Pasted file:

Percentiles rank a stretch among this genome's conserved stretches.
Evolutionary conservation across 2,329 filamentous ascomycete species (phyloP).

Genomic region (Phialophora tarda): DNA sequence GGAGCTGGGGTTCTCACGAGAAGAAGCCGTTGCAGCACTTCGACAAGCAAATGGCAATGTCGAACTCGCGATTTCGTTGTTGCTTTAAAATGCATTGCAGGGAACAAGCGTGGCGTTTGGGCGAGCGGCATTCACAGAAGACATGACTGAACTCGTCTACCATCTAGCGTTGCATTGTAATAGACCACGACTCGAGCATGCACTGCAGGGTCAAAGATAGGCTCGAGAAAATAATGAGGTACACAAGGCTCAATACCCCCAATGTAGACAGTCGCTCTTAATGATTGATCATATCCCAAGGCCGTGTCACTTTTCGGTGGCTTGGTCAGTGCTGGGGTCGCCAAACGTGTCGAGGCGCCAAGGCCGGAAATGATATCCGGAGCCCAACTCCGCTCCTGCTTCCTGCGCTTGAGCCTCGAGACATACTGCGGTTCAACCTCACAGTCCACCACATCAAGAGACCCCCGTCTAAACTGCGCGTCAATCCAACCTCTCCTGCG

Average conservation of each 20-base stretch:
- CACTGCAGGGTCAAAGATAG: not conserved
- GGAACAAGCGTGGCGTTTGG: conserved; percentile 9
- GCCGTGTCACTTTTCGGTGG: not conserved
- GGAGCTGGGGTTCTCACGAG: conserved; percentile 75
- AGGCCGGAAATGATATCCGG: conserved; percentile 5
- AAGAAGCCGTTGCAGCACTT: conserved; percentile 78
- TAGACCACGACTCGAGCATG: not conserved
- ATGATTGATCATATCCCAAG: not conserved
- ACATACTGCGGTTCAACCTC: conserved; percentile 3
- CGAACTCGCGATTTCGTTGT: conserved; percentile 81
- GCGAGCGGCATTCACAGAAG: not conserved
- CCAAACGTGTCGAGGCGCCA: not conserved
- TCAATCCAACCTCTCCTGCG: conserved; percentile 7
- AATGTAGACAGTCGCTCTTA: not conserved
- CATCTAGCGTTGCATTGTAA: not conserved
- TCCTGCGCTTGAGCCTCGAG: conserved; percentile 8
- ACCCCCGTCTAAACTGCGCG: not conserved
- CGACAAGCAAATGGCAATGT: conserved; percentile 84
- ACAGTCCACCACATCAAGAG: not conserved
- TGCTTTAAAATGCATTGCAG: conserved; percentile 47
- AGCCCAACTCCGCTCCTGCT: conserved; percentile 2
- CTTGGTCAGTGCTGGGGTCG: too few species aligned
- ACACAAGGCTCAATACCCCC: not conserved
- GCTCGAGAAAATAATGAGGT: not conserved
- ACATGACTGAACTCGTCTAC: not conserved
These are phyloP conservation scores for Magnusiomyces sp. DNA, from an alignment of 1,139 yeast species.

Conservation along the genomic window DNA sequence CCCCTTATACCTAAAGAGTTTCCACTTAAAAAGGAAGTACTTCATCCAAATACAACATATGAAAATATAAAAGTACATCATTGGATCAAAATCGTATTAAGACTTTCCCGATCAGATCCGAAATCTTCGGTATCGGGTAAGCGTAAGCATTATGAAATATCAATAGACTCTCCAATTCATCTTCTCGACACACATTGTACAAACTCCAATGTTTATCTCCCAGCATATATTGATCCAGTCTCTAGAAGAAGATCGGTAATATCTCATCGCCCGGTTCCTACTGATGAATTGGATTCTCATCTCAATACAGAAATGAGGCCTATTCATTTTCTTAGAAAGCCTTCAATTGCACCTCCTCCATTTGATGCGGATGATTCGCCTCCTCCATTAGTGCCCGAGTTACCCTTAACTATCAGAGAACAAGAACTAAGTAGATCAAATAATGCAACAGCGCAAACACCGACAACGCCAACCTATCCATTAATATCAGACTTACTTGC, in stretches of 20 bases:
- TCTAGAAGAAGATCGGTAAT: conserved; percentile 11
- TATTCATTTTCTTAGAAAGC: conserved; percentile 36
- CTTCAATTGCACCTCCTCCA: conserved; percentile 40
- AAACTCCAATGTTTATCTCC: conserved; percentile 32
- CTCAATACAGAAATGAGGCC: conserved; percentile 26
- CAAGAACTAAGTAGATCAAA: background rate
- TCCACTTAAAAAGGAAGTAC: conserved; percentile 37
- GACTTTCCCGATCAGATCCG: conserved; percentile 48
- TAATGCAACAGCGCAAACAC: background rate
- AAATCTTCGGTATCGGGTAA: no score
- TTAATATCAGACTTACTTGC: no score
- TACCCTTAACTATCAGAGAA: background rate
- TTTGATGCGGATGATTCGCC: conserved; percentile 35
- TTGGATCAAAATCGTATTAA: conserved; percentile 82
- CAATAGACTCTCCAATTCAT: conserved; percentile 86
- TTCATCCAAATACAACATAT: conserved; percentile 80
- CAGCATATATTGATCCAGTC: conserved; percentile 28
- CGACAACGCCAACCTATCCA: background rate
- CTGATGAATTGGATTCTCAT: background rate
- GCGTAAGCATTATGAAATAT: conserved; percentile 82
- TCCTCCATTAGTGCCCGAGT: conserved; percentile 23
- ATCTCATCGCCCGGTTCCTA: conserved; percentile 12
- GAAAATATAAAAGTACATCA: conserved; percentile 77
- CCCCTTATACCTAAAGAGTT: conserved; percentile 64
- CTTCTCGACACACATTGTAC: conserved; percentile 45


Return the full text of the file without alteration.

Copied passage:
Percentiles rank a stretch among this genome's conserved stretches.
Evolutionary conservation across 2,329 filamentous ascomycete species (phyloP).

Genomic region (Phialophora tarda): DNA sequence GGAGCTGGGGTTCTCACGAGAAGAAGCCGTTGCAGCACTTCGACAAGCAAATGGCAATGTCGAACTCGCGATTTCGTTGTTGCTTTAAAATGCATTGCAGGGAACAAGCGTGGCGTTTGGGCGAGCGGCATTCACAGAAGACATGACTGAACTCGTCTACCATCTAGCGTTGCATTGTAATAGACCACGACTCGAGCATGCACTGCAGGGTCAAAGATAGGCTCGAGAAAATAATGAGGTACACAAGGCTCAATACCCCCAATGTAGACAGTCGCTCTTAATGATTGATCATATCCCAAGGCCGTGTCACTTTTCGGTGGCTTGGTCAGTGCTGGGGTCGCCAAACGTGTCGAGGCGCCAAGGCCGGAAATGATATCCGGAGCCCAACTCCGCTCCTGCTTCCTGCGCTTGAGCCTCGAGACATACTGCGGTTCAACCTCACAGTCCACCACATCAAGAGACCCCCGTCTAAACTGCGCGTCAATCCAACCTCTCCTGCG

Average conservation of each 20-base stretch:
- CACTGCAGGGTCAAAGATAG: not conserved
- GGAACAAGCGTGGCGTTTGG: conserved; percentile 9
- GCCGTGTCACTTTTCGGTGG: not conserved
- GGAGCTGGGGTTCTCACGAG: conserved; percentile 75
- AGGCCGGAAATGATATCCGG: conserved; percentile 5
- AAGAAGCCGTTGCAGCACTT: conserved; percentile 78
- TAGACCACGACTCGAGCATG: not conserved
- ATGATTGATCATATCCCAAG: not conserved
- ACATACTGCGGTTCAACCTC: conserved; percentile 3
- CGAACTCGCGATTTCGTTGT: conserved; percentile 81
- GCGAGCGGCATTCACAGAAG: not conserved
- CCAAACGTGTCGAGGCGCCA: not conserved
- TCAATCCAACCTCTCCTGCG: conserved; percentile 7
- AATGTAGACAGTCGCTCTTA: not conserved
- CATCTAGCGTTGCATTGTAA: not conserved
- TCCTGCGCTTGAGCCTCGAG: conserved; percentile 8
- ACCCCCGTCTAAACTGCGCG: not conserved
- CGACAAGCAAATGGCAATGT: conserved; percentile 84
- ACAGTCCACCACATCAAGAG: not conserved
- TGCTTTAAAATGCATTGCAG: conserved; percentile 47
- AGCCCAACTCCGCTCCTGCT: conserved; percentile 2
- CTTGGTCAGTGCTGGGGTCG: too few species aligned
- ACACAAGGCTCAATACCCCC: not conserved
- GCTCGAGAAAATAATGAGGT: not conserved
- ACATGACTGAACTCGTCTAC: not conserved
These are phyloP conservation scores for Magnusiomyces sp. DNA, from an alignment of 1,139 yeast species.

Conservation along the genomic window DNA sequence CCCCTTATACCTAAAGAGTTTCCACTTAAAAAGGAAGTACTTCATCCAAATACAACATATGAAAATATAAAAGTACATCATTGGATCAAAATCGTATTAAGACTTTCCCGATCAGATCCGAAATCTTCGGTATCGGGTAAGCGTAAGCATTATGAAATATCAATAGACTCTCCAATTCATCTTCTCGACACACATTGTACAAACTCCAATGTTTATCTCCCAGCATATATTGATCCAGTCTCTAGAAGAAGATCGGTAATATCTCATCGCCCGGTTCCTACTGATGAATTGGATTCTCATCTCAATACAGAAATGAGGCCTATTCATTTTCTTAGAAAGCCTTCAATTGCACCTCCTCCATTTGATGCGGATGATTCGCCTCCTCCATTAGTGCCCGAGTTACCCTTAACTATCAGAGAACAAGAACTAAGTAGATCAAATAATGCAACAGCGCAAACACCGACAACGCCAACCTATCCATTAATATCAGACTTACTTGC, in stretches of 20 bases:
- TCTAGAAGAAGATCGGTAAT: conserved; percentile 11
- TATTCATTTTCTTAGAAAGC: conserved; percentile 36
- CTTCAATTGCACCTCCTCCA: conserved; percentile 40
- AAACTCCAATGTTTATCTCC: conserved; percentile 32
- CTCAATACAGAAATGAGGCC: conserved; percentile 26
- CAAGAACTAAGTAGATCAAA: background rate
- TCCACTTAAAAAGGAAGTAC: conserved; percentile 37
- GACTTTCCCGATCAGATCCG: conserved; percentile 48
- TAATGCAACAGCGCAAACAC: background rate
- AAATCTTCGGTATCGGGTAA: no score
- TTAATATCAGACTTACTTGC: no score
- TACCCTTAACTATCAGAGAA: background rate
- TTTGATGCGGATGATTCGCC: conserved; percentile 35
- TTGGATCAAAATCGTATTAA: conserved; percentile 82
- CAATAGACTCTCCAATTCAT: conserved; percentile 86
- TTCATCCAAATACAACATAT: conserved; percentile 80
- CAGCATATATTGATCCAGTC: conserved; percentile 28
- CGACAACGCCAACCTATCCA: background rate
- CTGATGAATTGGATTCTCAT: background rate
- GCGTAAGCATTATGAAATAT: conserved; percentile 82
- TCCTCCATTAGTGCCCGAGT: conserved; percentile 23
- ATCTCATCGCCCGGTTCCTA: conserved; percentile 12
- GAAAATATAAAAGTACATCA: conserved; percentile 77
- CCCCTTATACCTAAAGAGTT: conserved; percentile 64
- CTTCTCGACACACATTGTAC: conserved; percentile 45